Novella Carpenter, Urban Cowgirl

My parents were back-to-the-land hippies; they were of that generation in the late 1960s that decided to reject cities and move...

My parents were back-to-the-land hippies; they were of that generation in the late 1960s that decided to reject cities and move to the country. I hated rural life. The first chance I got, I moved to Seattle and started loving cities. But I realized that something was missing: There wasn't a connection to nature, to land. So I started vegetable farming. I got some chickens. I started beekeeping. Pretty soon, I was full-on gardening and raising animals.When I moved to Oakland, California, in early 2003, I started doing the same thing, but in an apartment with a squatted piece of land next door. I had come to this neighborhood, where everyone was from somewhere else. I was always struggling with my identity. When I realized that I was a farmer, it suddenly made sense. It was why I was living in this poor neighborhood. The way I deal with living here is by offering something to the community. That's why the garden is open and people can come pick stuff and harvest freely. I like people picking their own stuff; it's empowering; it's educational.This is the ultimate slow food: planting it yourself, harvesting it yourself, cooking it yourself. That's why I'm into urban farming. All of a sudden you see things differently. You see the carton of milk at the grocery store, and you question where it came from. That's why it's so wonderful to be a producer. You become aware of the cycles. I can notice that if Beebe, my goat, is in a good mood, her milk might taste a little different. Or I'll notice that the chickens' eggs look a little different or taste a little different because they were eating a certain green. Food tastes better when you have a story connected to it. So part of the appeal of the local food experience is the story. The story is part of the satisfaction. It's the same thing with the meat. It takes 18 months to make prosciutto. It's only when you know that, when you've done the work, that you can see why it's so celebrated.

via David Leavitt / Twitter

Anyone who has ever worked in retail knows that the worst thing about the job, right after the pay, are the unreasonable cheapskates who "want to talk to your manager" to get some money off an item.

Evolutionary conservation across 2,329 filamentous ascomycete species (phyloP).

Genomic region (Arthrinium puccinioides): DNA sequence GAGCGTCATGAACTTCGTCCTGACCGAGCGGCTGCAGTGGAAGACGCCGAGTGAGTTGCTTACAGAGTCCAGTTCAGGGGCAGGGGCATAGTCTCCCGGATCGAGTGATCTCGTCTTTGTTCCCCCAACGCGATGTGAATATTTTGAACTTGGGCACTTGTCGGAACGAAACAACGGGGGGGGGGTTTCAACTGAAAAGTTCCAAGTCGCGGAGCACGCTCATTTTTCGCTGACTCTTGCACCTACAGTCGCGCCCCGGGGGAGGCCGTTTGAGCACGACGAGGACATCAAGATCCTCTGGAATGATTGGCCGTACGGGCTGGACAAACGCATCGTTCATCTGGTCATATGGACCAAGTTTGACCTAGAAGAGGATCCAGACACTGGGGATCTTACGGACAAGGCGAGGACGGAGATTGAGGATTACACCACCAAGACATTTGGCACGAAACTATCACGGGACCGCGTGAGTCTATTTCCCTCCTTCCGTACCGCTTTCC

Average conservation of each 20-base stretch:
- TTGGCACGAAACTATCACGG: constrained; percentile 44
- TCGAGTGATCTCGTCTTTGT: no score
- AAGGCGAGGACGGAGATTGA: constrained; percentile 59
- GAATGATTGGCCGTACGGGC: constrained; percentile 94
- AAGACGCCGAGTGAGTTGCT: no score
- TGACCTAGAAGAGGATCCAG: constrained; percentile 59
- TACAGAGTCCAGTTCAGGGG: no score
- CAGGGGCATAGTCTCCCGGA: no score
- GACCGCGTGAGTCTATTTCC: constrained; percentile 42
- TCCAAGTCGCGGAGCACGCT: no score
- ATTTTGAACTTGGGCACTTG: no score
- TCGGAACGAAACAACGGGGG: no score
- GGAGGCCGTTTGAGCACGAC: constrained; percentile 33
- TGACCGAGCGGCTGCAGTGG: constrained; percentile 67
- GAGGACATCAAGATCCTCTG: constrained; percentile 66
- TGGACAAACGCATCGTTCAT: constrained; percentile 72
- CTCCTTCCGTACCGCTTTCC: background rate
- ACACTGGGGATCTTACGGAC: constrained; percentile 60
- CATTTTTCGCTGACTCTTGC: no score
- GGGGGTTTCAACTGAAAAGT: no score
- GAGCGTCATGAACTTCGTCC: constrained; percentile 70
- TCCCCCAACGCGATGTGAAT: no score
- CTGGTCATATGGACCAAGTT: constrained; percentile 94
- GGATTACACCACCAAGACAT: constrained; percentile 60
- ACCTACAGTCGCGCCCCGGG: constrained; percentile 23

They think that throwing a tantrum will save them a few bucks and don't care if they completely embarrass themselves in the process. Sometimes that involves belittling the poor employee who's just trying to get through their day with an ounce of dignity.

Twitter is rallying around a gal named Tori who works at a Target in Massachusetts after she was tweet-shamed by irate chapekate, journalist, and Twitter troll, David Leavitt.

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Childbirth is the number one reason American women visit the hospital, and it ain't cheap. In fact, it's getting more and more expensive. A new study published in Health Affairs found that the cost of having a baby with employer-sponsored health insurance increased by almost 50% in the past seven years.

The study evaluated "trends in cost-sharing for maternity care for women with employer-based health insurance plans, before and after the Affordable Care Act," which was signed into law in 2010. The study looked at over 657,061 women enrolled in large employer-sponsored health insurance plans who delivered babies between 2008 and 2015, as these plans tend to cover more than plans purchased by small businesses or individuals.

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A meteorite crashed into Earth nearly 800,000 years ago. The meteor was 1.2 miles wide, and the impact was so big, it covered 10% of the planet with debris. However, scientists haven't been able to find the impact site for over a century. That is, until now. A study published in the Proceedings of the National Academy of Sciences journal believes the crash site has been located.

Tektites, which are essentially rocks that have been liquefied from the heat of the impact and then cooled to form glass, help scientists spot the original impact site of a meteor. Upon impact, melted material is thrown into the atmosphere, then falls back to the ground. Even if the original crater has disappeared due to erosion or is hidden by a shift in tectonic plates, tektites give the spot away. Tektites between 750,000 to 35.5 million years old have been found in every continent except Antarctica.

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